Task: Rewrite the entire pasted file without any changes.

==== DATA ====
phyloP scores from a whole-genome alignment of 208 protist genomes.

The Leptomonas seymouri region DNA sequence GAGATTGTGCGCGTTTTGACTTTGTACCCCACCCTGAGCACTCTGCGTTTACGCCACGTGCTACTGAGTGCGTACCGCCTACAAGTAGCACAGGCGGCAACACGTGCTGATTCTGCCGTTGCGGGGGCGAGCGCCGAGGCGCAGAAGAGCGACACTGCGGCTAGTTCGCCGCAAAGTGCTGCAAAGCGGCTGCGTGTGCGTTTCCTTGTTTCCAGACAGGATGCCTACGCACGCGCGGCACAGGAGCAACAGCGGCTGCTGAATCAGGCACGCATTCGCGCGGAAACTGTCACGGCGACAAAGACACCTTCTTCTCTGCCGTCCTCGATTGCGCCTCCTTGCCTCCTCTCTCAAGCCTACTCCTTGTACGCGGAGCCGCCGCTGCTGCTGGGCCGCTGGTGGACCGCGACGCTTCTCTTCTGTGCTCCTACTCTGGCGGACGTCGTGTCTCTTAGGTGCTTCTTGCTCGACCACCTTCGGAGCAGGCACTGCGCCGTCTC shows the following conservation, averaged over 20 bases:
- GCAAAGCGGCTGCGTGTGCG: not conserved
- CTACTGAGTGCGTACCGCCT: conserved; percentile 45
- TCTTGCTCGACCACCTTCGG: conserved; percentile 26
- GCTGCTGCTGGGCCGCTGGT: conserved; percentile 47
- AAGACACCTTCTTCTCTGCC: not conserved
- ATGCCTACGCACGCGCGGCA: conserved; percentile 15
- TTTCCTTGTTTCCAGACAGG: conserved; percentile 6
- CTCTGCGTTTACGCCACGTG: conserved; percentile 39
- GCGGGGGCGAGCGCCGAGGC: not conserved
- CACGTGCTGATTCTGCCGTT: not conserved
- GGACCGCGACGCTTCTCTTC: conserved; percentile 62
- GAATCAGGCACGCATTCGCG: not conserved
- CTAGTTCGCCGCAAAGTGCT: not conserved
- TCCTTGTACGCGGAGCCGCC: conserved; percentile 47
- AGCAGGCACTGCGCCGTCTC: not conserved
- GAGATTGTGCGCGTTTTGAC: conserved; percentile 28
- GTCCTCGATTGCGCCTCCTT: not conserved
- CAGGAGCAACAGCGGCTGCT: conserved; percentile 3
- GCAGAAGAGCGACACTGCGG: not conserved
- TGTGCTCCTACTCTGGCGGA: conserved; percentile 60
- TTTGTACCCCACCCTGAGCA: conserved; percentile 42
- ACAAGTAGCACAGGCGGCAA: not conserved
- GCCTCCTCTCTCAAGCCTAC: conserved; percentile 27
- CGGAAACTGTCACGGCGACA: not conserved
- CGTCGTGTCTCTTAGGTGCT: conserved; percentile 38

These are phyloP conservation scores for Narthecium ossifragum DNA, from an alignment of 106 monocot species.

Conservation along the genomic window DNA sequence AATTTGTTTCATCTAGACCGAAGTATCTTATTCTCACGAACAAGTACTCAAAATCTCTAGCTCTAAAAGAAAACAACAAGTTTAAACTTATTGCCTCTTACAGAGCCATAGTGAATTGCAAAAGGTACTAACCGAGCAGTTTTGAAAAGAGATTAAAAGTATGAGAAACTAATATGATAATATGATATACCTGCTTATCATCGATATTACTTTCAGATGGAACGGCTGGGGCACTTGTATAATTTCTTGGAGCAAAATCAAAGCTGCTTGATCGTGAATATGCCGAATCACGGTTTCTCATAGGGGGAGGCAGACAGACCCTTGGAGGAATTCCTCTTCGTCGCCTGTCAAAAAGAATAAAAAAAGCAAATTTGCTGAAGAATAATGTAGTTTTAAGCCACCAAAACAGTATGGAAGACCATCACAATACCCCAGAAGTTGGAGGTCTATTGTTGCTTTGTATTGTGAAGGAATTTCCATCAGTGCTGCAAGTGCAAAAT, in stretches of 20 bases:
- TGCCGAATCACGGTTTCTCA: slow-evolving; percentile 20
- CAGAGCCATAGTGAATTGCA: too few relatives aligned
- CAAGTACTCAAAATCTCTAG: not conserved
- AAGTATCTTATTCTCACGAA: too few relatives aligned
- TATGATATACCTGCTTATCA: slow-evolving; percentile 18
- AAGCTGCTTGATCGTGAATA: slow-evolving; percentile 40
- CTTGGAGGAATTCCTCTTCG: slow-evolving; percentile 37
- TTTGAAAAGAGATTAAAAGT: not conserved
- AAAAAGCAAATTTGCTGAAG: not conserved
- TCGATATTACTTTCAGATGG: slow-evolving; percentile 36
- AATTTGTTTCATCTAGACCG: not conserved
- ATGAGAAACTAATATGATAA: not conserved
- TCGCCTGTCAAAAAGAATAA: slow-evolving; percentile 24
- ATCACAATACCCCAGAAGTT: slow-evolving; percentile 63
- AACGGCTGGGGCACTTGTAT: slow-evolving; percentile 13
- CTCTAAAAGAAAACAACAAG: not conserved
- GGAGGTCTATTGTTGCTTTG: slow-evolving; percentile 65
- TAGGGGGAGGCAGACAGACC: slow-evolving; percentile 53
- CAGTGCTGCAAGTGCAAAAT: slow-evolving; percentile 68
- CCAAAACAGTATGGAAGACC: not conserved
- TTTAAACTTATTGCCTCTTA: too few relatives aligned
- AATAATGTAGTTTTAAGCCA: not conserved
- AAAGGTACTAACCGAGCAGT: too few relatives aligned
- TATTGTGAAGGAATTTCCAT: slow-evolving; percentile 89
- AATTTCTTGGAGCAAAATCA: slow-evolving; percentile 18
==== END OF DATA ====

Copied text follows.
phyloP scores from a whole-genome alignment of 208 protist genomes.

The Leptomonas seymouri region DNA sequence GAGATTGTGCGCGTTTTGACTTTGTACCCCACCCTGAGCACTCTGCGTTTACGCCACGTGCTACTGAGTGCGTACCGCCTACAAGTAGCACAGGCGGCAACACGTGCTGATTCTGCCGTTGCGGGGGCGAGCGCCGAGGCGCAGAAGAGCGACACTGCGGCTAGTTCGCCGCAAAGTGCTGCAAAGCGGCTGCGTGTGCGTTTCCTTGTTTCCAGACAGGATGCCTACGCACGCGCGGCACAGGAGCAACAGCGGCTGCTGAATCAGGCACGCATTCGCGCGGAAACTGTCACGGCGACAAAGACACCTTCTTCTCTGCCGTCCTCGATTGCGCCTCCTTGCCTCCTCTCTCAAGCCTACTCCTTGTACGCGGAGCCGCCGCTGCTGCTGGGCCGCTGGTGGACCGCGACGCTTCTCTTCTGTGCTCCTACTCTGGCGGACGTCGTGTCTCTTAGGTGCTTCTTGCTCGACCACCTTCGGAGCAGGCACTGCGCCGTCTC shows the following conservation, averaged over 20 bases:
- GCAAAGCGGCTGCGTGTGCG: not conserved
- CTACTGAGTGCGTACCGCCT: conserved; percentile 45
- TCTTGCTCGACCACCTTCGG: conserved; percentile 26
- GCTGCTGCTGGGCCGCTGGT: conserved; percentile 47
- AAGACACCTTCTTCTCTGCC: not conserved
- ATGCCTACGCACGCGCGGCA: conserved; percentile 15
- TTTCCTTGTTTCCAGACAGG: conserved; percentile 6
- CTCTGCGTTTACGCCACGTG: conserved; percentile 39
- GCGGGGGCGAGCGCCGAGGC: not conserved
- CACGTGCTGATTCTGCCGTT: not conserved
- GGACCGCGACGCTTCTCTTC: conserved; percentile 62
- GAATCAGGCACGCATTCGCG: not conserved
- CTAGTTCGCCGCAAAGTGCT: not conserved
- TCCTTGTACGCGGAGCCGCC: conserved; percentile 47
- AGCAGGCACTGCGCCGTCTC: not conserved
- GAGATTGTGCGCGTTTTGAC: conserved; percentile 28
- GTCCTCGATTGCGCCTCCTT: not conserved
- CAGGAGCAACAGCGGCTGCT: conserved; percentile 3
- GCAGAAGAGCGACACTGCGG: not conserved
- TGTGCTCCTACTCTGGCGGA: conserved; percentile 60
- TTTGTACCCCACCCTGAGCA: conserved; percentile 42
- ACAAGTAGCACAGGCGGCAA: not conserved
- GCCTCCTCTCTCAAGCCTAC: conserved; percentile 27
- CGGAAACTGTCACGGCGACA: not conserved
- CGTCGTGTCTCTTAGGTGCT: conserved; percentile 38

These are phyloP conservation scores for Narthecium ossifragum DNA, from an alignment of 106 monocot species.

Conservation along the genomic window DNA sequence AATTTGTTTCATCTAGACCGAAGTATCTTATTCTCACGAACAAGTACTCAAAATCTCTAGCTCTAAAAGAAAACAACAAGTTTAAACTTATTGCCTCTTACAGAGCCATAGTGAATTGCAAAAGGTACTAACCGAGCAGTTTTGAAAAGAGATTAAAAGTATGAGAAACTAATATGATAATATGATATACCTGCTTATCATCGATATTACTTTCAGATGGAACGGCTGGGGCACTTGTATAATTTCTTGGAGCAAAATCAAAGCTGCTTGATCGTGAATATGCCGAATCACGGTTTCTCATAGGGGGAGGCAGACAGACCCTTGGAGGAATTCCTCTTCGTCGCCTGTCAAAAAGAATAAAAAAAGCAAATTTGCTGAAGAATAATGTAGTTTTAAGCCACCAAAACAGTATGGAAGACCATCACAATACCCCAGAAGTTGGAGGTCTATTGTTGCTTTGTATTGTGAAGGAATTTCCATCAGTGCTGCAAGTGCAAAAT, in stretches of 20 bases:
- TGCCGAATCACGGTTTCTCA: slow-evolving; percentile 20
- CAGAGCCATAGTGAATTGCA: too few relatives aligned
- CAAGTACTCAAAATCTCTAG: not conserved
- AAGTATCTTATTCTCACGAA: too few relatives aligned
- TATGATATACCTGCTTATCA: slow-evolving; percentile 18
- AAGCTGCTTGATCGTGAATA: slow-evolving; percentile 40
- CTTGGAGGAATTCCTCTTCG: slow-evolving; percentile 37
- TTTGAAAAGAGATTAAAAGT: not conserved
- AAAAAGCAAATTTGCTGAAG: not conserved
- TCGATATTACTTTCAGATGG: slow-evolving; percentile 36
- AATTTGTTTCATCTAGACCG: not conserved
- ATGAGAAACTAATATGATAA: not conserved
- TCGCCTGTCAAAAAGAATAA: slow-evolving; percentile 24
- ATCACAATACCCCAGAAGTT: slow-evolving; percentile 63
- AACGGCTGGGGCACTTGTAT: slow-evolving; percentile 13
- CTCTAAAAGAAAACAACAAG: not conserved
- GGAGGTCTATTGTTGCTTTG: slow-evolving; percentile 65
- TAGGGGGAGGCAGACAGACC: slow-evolving; percentile 53
- CAGTGCTGCAAGTGCAAAAT: slow-evolving; percentile 68
- CCAAAACAGTATGGAAGACC: not conserved
- TTTAAACTTATTGCCTCTTA: too few relatives aligned
- AATAATGTAGTTTTAAGCCA: not conserved
- AAAGGTACTAACCGAGCAGT: too few relatives aligned
- TATTGTGAAGGAATTTCCAT: slow-evolving; percentile 89
- AATTTCTTGGAGCAAAATCA: slow-evolving; percentile 18